By about 4pm I could barely keep my eyes open, but given I had a special yoga class ahead of me, I really had no choice, I actually fell asleep about half an hour before I was due to leave.

So, off I went and walked my tired body into the studio and flopped onto my mat. Whenever I make the effort I’m so thankful. Yoga is so nurturing, delicious and full of goodness that no matter my mood, it soothes my soul and heals my wounds. We had a lovely practice that was exactly what I needed and I loved every moment. I’m still getting to know my new body due to my weight loss, changes in flexibility due to getting a tiny bit older and respecting that my capacity is different every time I approach the mat. Every. Single. Time.

That’s one of the biggest lessons I learnt from yoga. Flexibility. Just because last week I could forward bend with ease, doesn’t mean that this week I will. Just because last week I was able to sink into savasana, doesn’t mean that today my monkey mind will settle easily. Just because I was meant to do things today, doesn’t mean I couldn’t change my plans and honour my body.

On the mat, as in life. We need to accept that every day we are different. Emotionally, physically, spiritually and mentally. It’s a good thing really, imagine if every day was the same. What would we learn? How would we learn to take care of the most important person in the world otherwise?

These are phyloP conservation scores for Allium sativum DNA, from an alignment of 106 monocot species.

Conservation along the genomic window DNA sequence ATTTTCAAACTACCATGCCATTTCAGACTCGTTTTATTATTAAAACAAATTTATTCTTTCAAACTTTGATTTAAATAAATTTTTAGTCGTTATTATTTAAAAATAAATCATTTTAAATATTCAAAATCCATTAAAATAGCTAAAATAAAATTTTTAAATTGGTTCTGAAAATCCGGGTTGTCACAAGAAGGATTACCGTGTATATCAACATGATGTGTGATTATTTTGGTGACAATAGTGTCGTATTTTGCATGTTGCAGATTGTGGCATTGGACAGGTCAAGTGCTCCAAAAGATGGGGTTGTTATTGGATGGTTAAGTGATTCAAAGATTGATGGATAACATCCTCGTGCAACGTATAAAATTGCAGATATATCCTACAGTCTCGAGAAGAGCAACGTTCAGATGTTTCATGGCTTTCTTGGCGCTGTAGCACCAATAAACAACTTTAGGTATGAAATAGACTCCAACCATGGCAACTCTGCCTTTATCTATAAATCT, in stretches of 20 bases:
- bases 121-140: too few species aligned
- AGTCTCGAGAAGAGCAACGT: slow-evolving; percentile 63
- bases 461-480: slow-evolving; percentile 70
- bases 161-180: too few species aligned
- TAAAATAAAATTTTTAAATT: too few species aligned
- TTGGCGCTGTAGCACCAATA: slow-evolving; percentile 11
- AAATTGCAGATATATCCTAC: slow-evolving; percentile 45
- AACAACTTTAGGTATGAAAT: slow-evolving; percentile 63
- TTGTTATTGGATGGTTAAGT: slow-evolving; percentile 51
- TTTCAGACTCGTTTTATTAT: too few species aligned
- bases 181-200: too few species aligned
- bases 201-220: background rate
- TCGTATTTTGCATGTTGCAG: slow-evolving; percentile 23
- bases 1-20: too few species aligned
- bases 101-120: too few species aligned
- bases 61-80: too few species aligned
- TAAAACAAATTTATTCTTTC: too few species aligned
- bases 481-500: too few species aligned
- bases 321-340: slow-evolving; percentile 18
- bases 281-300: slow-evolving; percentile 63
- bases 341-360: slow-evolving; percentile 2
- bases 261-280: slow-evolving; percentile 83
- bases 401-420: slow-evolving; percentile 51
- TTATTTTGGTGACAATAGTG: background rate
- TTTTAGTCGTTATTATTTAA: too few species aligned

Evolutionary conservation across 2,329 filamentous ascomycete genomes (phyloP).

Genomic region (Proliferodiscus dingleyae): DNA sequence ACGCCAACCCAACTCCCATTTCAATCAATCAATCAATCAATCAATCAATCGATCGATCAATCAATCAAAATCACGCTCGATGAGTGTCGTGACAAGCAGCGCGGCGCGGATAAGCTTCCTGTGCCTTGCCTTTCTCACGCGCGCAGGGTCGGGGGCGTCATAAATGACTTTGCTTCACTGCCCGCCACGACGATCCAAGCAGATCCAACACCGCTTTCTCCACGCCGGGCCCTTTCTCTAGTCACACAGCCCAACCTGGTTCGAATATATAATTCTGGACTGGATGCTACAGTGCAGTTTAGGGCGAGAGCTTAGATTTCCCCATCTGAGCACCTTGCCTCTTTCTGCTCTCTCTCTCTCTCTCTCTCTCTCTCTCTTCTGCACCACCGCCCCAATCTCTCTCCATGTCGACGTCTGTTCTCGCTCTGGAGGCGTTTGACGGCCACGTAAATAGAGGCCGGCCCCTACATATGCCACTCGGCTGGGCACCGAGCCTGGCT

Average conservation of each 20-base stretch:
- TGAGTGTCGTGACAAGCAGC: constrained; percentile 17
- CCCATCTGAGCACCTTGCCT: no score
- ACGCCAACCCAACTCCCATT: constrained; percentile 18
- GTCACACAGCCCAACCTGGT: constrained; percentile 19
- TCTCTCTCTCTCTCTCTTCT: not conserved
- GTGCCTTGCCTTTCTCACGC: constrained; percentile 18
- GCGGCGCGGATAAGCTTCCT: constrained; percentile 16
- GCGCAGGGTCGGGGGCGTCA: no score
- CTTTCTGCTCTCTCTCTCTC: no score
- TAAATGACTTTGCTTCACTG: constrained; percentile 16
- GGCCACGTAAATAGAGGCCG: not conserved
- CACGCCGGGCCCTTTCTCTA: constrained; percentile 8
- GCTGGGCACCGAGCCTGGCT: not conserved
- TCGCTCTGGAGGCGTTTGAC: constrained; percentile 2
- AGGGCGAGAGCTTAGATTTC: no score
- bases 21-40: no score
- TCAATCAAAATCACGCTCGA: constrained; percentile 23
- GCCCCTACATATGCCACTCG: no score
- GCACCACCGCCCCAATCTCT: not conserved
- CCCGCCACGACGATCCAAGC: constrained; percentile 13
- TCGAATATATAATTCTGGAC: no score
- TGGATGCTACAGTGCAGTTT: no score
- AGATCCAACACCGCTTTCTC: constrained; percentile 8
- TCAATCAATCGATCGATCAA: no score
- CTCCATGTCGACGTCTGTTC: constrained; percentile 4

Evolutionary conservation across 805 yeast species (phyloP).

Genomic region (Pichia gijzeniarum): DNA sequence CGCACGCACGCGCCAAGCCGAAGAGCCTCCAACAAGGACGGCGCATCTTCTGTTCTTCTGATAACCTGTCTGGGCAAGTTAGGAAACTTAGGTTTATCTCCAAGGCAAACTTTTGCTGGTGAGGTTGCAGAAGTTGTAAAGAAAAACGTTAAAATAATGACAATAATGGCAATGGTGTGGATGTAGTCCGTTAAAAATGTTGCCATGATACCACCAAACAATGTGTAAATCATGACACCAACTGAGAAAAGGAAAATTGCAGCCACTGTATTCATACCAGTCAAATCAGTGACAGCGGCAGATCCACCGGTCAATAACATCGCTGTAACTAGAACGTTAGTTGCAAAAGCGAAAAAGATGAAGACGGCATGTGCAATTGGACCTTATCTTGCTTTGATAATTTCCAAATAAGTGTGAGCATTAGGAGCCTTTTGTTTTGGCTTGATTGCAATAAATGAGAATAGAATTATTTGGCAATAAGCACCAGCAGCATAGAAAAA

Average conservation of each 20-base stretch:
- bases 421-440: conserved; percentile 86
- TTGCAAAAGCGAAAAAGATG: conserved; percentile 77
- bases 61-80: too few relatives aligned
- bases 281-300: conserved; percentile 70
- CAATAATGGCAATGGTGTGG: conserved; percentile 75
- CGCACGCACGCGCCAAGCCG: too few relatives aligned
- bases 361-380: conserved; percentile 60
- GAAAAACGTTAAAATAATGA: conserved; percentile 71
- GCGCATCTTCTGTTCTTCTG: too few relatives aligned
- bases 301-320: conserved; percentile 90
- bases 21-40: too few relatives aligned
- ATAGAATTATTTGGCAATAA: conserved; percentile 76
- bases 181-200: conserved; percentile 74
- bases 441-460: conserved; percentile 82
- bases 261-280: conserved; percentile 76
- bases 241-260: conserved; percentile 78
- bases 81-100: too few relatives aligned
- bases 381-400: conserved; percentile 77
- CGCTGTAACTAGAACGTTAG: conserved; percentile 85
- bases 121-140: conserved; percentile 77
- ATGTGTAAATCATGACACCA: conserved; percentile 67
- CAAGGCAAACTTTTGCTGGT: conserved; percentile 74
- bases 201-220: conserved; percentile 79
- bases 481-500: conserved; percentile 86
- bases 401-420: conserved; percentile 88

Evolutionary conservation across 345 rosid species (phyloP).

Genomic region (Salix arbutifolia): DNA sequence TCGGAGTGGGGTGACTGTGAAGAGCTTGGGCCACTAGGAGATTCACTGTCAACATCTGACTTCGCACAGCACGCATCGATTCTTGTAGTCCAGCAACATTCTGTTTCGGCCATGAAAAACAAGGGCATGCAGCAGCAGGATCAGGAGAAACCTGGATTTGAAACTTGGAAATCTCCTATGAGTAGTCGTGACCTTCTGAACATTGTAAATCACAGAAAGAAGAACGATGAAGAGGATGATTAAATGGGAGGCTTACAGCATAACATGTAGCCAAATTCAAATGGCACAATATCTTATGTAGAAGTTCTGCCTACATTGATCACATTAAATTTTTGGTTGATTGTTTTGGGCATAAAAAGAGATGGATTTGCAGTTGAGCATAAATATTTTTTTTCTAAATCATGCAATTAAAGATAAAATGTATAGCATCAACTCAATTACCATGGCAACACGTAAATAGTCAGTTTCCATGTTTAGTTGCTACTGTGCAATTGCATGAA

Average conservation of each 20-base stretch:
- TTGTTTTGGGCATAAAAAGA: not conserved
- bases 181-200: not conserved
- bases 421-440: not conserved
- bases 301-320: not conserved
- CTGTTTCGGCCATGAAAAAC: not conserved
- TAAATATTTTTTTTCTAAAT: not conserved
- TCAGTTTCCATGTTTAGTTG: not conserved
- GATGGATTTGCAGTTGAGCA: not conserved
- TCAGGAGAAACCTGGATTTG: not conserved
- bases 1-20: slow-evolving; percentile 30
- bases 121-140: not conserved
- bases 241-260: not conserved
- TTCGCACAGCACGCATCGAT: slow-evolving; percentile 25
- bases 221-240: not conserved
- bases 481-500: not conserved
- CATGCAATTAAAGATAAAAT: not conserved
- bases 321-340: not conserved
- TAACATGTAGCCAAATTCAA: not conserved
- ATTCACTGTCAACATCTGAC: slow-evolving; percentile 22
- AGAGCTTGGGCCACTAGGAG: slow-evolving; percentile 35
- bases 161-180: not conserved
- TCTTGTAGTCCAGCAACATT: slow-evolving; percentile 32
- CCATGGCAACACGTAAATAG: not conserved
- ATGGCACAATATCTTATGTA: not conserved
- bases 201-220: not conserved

So tonight, I went with what my body needed, what my spirit called for and where my mind wanted to take me. It was blissful, healing and all things wonderful. We did lots of lovely stretching and great poses where we contemplated opposites, yin and yang. We ended with supported child’s pose, with a slightly weighted blanket on my back, it was soooo good, followed by a wonderful savasana, I never wanted to move again. Ever.

I’m home again obviously, and still feeling tired, and back on the mattress that we really should move, maybe tomorrow….but I am feeling a whole lot better than I did this morning.

Tomorrow is another day, and I wait with eagerness to see what lessons it brings me.

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Simplicity is The New Black

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I am loving the current trend of people downsizing, minimising, decluttering and simplifying. Have you noticed it? It’s everywhere right now! I suspect it’s been amplified by the new year and the promises it brings and the feeling of freshness people are looking for.

I began downsizing many years ago and have had three major downshifts so far. The first was in 2004 when I moved from a massive four bedroom home with two dining areas, two living areas and everything that opened and shut to a small and simple three bedroom home that with one living area that I built. This was meant to be my forever home. This was a well intentioned move, but I took a bad marriage, moved it 300kms away, and built a house and bought a busy seaside hotel in the middle of tourist season – it didn’t end well. I had already downsized significantly then and did it again when the marriage ended and I took far less than half of 28 years worth of stuff. I didn’t want it, I wasn’t attached and was happy to begin again.